Vote ‘No’ on the Transit Authority Question


BY HONOLULUTRAFFIC.COM – Vote NO [on the Tranist Authority question on the November ballot] since all that the Authority will do is insulate our elected officials from any accountability for the inevitable cost overruns, ridership shortfalls and traffic congestion that will be caused by rail’s construction.

Last December, the Honolulu City Council voted 8-0 to place a proposed City Charter amendment on the ballot. On November 2nd the voters of Oahu will be asked to vote on it. Its passage would lead to the establishment of a public transit authority to govern the activities of the Honolulu Rail Transit Project. The ballot question will read:

“Shall the revised City Charter be amended to create a semi-autonomous public transit authority responsible for the planning, construction, operation, maintenance, and expansion of the City’s fixed guideway mass transit system?”

What are the benefits? The City Administration tells us that,

“If established, a transit authority would have the ability to make decisions more quickly because of its singular focus: the success of the rail transit system. An appointed transit authority board would also provide for timely and efficient management of the planning, construction, operation, maintenance, and expansion of the rail transit system, with sound principles and objectives for project delivery.”

“The transit authority would manage the rail transit system’s budget and fares, and be required to properly maintain the agency’s financial status. It would also work hand-in-hand with the City Council for City funding and include the public in crucial issues such as setting fares and adopting a budget, further enhancing transparency and accountability.”

What they mean by “make decisions more quickly” is that they will be authorized to bypass many of the safeguards in place to prevent overly quick decisions on eminent domain, bond issues, and large expenditures.

A Transit Authority for “enhancing transparency and accountability”? Now we know they are kidding. In reality, the Transit Authority is to shield elected officials from being accountable. Let’s take a detailed look at this so-called accountability.

Last year the Federal Transit Administration released a study, “Rail Modernization Study Report to Congress,” that had been requested by a number of U.S. Senators whose states contained the seven largest transit systems. Together, these agencies “serve more than 80 percent of all rail transit riders.”

Below are the seven agencies. Note that they are all either an “Authority,” or in the case of San Francisco’s BART “District” and New Jersey’s Transit “Corporation,” they are the same type of semi-autonomous public organizations as the “Authorities.”

In the aggregate, the Study finds that to bring these systems up to a State of Good Repair (SGR) will cost the nation’s taxpayers slightly more than $50 billion.
FTA’s definition of State of Good Repair does not mean “excellent” by any means. FTA has defined the State of Good Repair as 2.5, halfway between “marginal” and “adequate.” FTA rated the state of each rail line’s assets on a scale of five from the table below:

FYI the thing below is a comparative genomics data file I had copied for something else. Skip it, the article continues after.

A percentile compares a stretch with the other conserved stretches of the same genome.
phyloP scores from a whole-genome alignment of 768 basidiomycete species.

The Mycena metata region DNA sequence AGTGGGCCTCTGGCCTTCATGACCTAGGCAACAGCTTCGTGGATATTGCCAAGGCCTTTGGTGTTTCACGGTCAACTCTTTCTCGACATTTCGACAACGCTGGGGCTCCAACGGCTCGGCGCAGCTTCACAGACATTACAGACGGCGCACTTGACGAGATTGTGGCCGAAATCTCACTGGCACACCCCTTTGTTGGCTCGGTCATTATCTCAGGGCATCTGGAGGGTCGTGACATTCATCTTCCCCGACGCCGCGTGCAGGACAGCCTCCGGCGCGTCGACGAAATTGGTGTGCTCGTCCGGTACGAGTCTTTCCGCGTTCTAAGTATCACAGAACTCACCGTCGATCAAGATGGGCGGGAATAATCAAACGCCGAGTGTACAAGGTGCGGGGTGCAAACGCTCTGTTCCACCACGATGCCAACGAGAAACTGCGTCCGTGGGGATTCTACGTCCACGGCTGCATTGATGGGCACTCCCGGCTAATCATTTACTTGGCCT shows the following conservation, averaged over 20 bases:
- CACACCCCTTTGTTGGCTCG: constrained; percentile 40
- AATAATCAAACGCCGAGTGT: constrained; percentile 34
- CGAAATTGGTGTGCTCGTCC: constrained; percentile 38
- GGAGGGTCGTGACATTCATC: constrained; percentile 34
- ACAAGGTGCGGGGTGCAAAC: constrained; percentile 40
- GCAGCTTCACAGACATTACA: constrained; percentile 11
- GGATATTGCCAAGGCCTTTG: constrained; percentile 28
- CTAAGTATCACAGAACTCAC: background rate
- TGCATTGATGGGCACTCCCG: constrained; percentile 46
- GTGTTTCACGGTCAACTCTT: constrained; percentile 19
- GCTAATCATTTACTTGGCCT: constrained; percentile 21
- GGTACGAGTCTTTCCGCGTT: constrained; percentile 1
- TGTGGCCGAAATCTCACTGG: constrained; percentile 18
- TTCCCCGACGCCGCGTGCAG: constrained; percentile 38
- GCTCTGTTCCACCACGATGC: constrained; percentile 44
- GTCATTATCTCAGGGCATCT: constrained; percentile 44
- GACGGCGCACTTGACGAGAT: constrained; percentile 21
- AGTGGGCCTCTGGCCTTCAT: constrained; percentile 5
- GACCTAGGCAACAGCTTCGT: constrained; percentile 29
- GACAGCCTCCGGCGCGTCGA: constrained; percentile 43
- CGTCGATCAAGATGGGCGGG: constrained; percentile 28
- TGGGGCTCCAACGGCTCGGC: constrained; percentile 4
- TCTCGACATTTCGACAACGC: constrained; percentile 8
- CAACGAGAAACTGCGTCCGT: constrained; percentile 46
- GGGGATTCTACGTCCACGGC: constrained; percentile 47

And how about the, “efficient management of the … maintenance, and expansion of the rail transit system,” that our City Administration promises us? The study tells us,

“FTA found that, while all seven agencies maintain comprehensive asset inventories for capital planning purposes, other asset management practices are lacking. For example, only 1 of 7 uses decision support tools to help conduct “what if” analysis; only 2 of 7 use a rigorous process to help rank and prioritize their investment needs; and only 3 of 7 have committed to conducting comprehensive asset condition assessments on an ongoing basis.”

Note that it was the “Authorities” that were responsible for the existing seven rail lines being $50 billion behind in maintenance.

It is interesting to Google these various agencies with the Authority’s name and the word “blame.” You will get many newspaper reports as the results of such searches. In each case the Authority is being blamed for the problems; there is not the name of a single elected official to be found.

This is why elected officials want a “Transit Authority.” It is to where they will all point their fingers when matters go awry and the “giant sucking sound” is the unexpected hits on the City Budget. It is so that the anonymous officials in the “Transit Authority” take the heat while the elected officials can “tut, tut,” on the sidelines.

All that a “Transit Authority” will do is to insulate our elected officials from any accountability for rail in the future. It is known elected officials that need to be held accountable for the misfortunes that will overtake rail, not an appointed board of unknown, unelected, group of the usual suspects.

Do not let our councilmembers hide behind the Authority; vote no on November 2.

Sources: FTA Study —
Council Resolution:,%20CD1.pdf
Honolulu Rail Transit Update email. City and County of Honolulu. October 8, 2010
City and County of Honolulu. October 8, 2010 is a non-profit corporation and citizen group concerned with the unnecessary waste of taxpayer funds that would be inclurred through the construction of a rail transit line in Honolulu. To join, send your name and address to